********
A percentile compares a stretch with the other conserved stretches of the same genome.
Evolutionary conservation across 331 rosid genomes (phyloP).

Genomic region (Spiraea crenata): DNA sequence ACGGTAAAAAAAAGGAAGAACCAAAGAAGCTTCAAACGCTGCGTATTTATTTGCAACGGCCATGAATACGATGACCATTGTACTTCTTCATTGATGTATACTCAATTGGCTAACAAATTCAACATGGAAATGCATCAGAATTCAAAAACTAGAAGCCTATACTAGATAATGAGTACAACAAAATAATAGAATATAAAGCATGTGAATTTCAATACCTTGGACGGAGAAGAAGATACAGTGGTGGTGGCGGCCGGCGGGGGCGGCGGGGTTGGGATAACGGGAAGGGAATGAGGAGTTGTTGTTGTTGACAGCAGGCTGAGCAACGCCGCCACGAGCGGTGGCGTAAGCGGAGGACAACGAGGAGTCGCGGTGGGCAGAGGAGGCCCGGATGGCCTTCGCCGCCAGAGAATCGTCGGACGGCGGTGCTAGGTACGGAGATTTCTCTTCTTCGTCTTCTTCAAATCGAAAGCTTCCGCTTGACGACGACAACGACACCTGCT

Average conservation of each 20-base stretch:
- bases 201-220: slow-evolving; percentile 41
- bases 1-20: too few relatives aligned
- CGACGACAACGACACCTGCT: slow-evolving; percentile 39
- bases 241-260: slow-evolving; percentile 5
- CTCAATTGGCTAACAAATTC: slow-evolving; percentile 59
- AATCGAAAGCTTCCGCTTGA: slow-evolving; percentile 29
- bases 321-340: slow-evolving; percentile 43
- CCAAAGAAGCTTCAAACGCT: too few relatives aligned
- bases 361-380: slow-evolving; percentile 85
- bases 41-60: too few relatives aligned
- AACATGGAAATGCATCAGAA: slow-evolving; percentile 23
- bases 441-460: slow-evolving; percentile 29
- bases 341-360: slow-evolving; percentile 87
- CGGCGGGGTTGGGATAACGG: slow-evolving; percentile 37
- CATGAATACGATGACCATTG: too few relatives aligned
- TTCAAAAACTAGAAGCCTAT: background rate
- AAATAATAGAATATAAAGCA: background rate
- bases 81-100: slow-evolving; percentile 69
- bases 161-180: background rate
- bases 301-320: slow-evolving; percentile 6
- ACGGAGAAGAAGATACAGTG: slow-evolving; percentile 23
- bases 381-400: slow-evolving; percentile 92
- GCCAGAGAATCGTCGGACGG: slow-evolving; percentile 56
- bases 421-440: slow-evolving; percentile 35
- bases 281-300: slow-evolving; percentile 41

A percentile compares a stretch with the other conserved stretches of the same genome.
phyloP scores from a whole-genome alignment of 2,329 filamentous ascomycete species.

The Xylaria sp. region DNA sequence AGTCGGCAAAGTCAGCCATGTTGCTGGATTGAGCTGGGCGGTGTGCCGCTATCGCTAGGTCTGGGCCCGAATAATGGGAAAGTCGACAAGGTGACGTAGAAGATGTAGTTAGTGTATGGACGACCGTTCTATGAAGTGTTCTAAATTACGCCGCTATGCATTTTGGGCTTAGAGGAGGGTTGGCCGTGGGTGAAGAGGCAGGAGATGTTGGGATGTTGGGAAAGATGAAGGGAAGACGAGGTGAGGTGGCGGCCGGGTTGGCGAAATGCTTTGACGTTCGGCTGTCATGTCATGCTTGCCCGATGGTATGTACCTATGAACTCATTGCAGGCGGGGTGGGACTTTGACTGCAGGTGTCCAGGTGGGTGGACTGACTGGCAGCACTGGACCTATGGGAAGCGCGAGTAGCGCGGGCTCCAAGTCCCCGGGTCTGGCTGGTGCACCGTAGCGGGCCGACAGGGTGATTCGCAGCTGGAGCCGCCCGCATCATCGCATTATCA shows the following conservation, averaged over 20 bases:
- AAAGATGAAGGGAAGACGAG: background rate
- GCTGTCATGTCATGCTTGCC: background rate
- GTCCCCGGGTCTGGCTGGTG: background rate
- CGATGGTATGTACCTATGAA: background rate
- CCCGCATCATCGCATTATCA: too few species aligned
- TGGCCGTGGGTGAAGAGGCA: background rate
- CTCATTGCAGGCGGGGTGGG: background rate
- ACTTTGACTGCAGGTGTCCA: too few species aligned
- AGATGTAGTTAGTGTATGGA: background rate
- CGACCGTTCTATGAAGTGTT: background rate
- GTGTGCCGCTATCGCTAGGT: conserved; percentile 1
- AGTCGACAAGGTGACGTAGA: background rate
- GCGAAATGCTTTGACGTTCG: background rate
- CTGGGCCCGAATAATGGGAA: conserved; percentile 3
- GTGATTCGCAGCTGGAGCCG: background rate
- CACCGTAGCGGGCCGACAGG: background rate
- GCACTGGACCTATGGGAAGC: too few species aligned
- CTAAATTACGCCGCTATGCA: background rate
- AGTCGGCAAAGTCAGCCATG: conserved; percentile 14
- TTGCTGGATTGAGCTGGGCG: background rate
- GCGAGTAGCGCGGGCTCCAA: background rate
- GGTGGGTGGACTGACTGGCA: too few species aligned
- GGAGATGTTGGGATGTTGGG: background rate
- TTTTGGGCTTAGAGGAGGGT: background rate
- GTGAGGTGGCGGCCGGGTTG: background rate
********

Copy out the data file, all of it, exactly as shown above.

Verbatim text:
A percentile compares a stretch with the other conserved stretches of the same genome.
Evolutionary conservation across 331 rosid genomes (phyloP).

Genomic region (Spiraea crenata): DNA sequence ACGGTAAAAAAAAGGAAGAACCAAAGAAGCTTCAAACGCTGCGTATTTATTTGCAACGGCCATGAATACGATGACCATTGTACTTCTTCATTGATGTATACTCAATTGGCTAACAAATTCAACATGGAAATGCATCAGAATTCAAAAACTAGAAGCCTATACTAGATAATGAGTACAACAAAATAATAGAATATAAAGCATGTGAATTTCAATACCTTGGACGGAGAAGAAGATACAGTGGTGGTGGCGGCCGGCGGGGGCGGCGGGGTTGGGATAACGGGAAGGGAATGAGGAGTTGTTGTTGTTGACAGCAGGCTGAGCAACGCCGCCACGAGCGGTGGCGTAAGCGGAGGACAACGAGGAGTCGCGGTGGGCAGAGGAGGCCCGGATGGCCTTCGCCGCCAGAGAATCGTCGGACGGCGGTGCTAGGTACGGAGATTTCTCTTCTTCGTCTTCTTCAAATCGAAAGCTTCCGCTTGACGACGACAACGACACCTGCT

Average conservation of each 20-base stretch:
- bases 201-220: slow-evolving; percentile 41
- bases 1-20: too few relatives aligned
- CGACGACAACGACACCTGCT: slow-evolving; percentile 39
- bases 241-260: slow-evolving; percentile 5
- CTCAATTGGCTAACAAATTC: slow-evolving; percentile 59
- AATCGAAAGCTTCCGCTTGA: slow-evolving; percentile 29
- bases 321-340: slow-evolving; percentile 43
- CCAAAGAAGCTTCAAACGCT: too few relatives aligned
- bases 361-380: slow-evolving; percentile 85
- bases 41-60: too few relatives aligned
- AACATGGAAATGCATCAGAA: slow-evolving; percentile 23
- bases 441-460: slow-evolving; percentile 29
- bases 341-360: slow-evolving; percentile 87
- CGGCGGGGTTGGGATAACGG: slow-evolving; percentile 37
- CATGAATACGATGACCATTG: too few relatives aligned
- TTCAAAAACTAGAAGCCTAT: background rate
- AAATAATAGAATATAAAGCA: background rate
- bases 81-100: slow-evolving; percentile 69
- bases 161-180: background rate
- bases 301-320: slow-evolving; percentile 6
- ACGGAGAAGAAGATACAGTG: slow-evolving; percentile 23
- bases 381-400: slow-evolving; percentile 92
- GCCAGAGAATCGTCGGACGG: slow-evolving; percentile 56
- bases 421-440: slow-evolving; percentile 35
- bases 281-300: slow-evolving; percentile 41

A percentile compares a stretch with the other conserved stretches of the same genome.
phyloP scores from a whole-genome alignment of 2,329 filamentous ascomycete species.

The Xylaria sp. region DNA sequence AGTCGGCAAAGTCAGCCATGTTGCTGGATTGAGCTGGGCGGTGTGCCGCTATCGCTAGGTCTGGGCCCGAATAATGGGAAAGTCGACAAGGTGACGTAGAAGATGTAGTTAGTGTATGGACGACCGTTCTATGAAGTGTTCTAAATTACGCCGCTATGCATTTTGGGCTTAGAGGAGGGTTGGCCGTGGGTGAAGAGGCAGGAGATGTTGGGATGTTGGGAAAGATGAAGGGAAGACGAGGTGAGGTGGCGGCCGGGTTGGCGAAATGCTTTGACGTTCGGCTGTCATGTCATGCTTGCCCGATGGTATGTACCTATGAACTCATTGCAGGCGGGGTGGGACTTTGACTGCAGGTGTCCAGGTGGGTGGACTGACTGGCAGCACTGGACCTATGGGAAGCGCGAGTAGCGCGGGCTCCAAGTCCCCGGGTCTGGCTGGTGCACCGTAGCGGGCCGACAGGGTGATTCGCAGCTGGAGCCGCCCGCATCATCGCATTATCA shows the following conservation, averaged over 20 bases:
- AAAGATGAAGGGAAGACGAG: background rate
- GCTGTCATGTCATGCTTGCC: background rate
- GTCCCCGGGTCTGGCTGGTG: background rate
- CGATGGTATGTACCTATGAA: background rate
- CCCGCATCATCGCATTATCA: too few species aligned
- TGGCCGTGGGTGAAGAGGCA: background rate
- CTCATTGCAGGCGGGGTGGG: background rate
- ACTTTGACTGCAGGTGTCCA: too few species aligned
- AGATGTAGTTAGTGTATGGA: background rate
- CGACCGTTCTATGAAGTGTT: background rate
- GTGTGCCGCTATCGCTAGGT: conserved; percentile 1
- AGTCGACAAGGTGACGTAGA: background rate
- GCGAAATGCTTTGACGTTCG: background rate
- CTGGGCCCGAATAATGGGAA: conserved; percentile 3
- GTGATTCGCAGCTGGAGCCG: background rate
- CACCGTAGCGGGCCGACAGG: background rate
- GCACTGGACCTATGGGAAGC: too few species aligned
- CTAAATTACGCCGCTATGCA: background rate
- AGTCGGCAAAGTCAGCCATG: conserved; percentile 14
- TTGCTGGATTGAGCTGGGCG: background rate
- GCGAGTAGCGCGGGCTCCAA: background rate
- GGTGGGTGGACTGACTGGCA: too few species aligned
- GGAGATGTTGGGATGTTGGG: background rate
- TTTTGGGCTTAGAGGAGGGT: background rate
- GTGAGGTGGCGGCCGGGTTG: background rate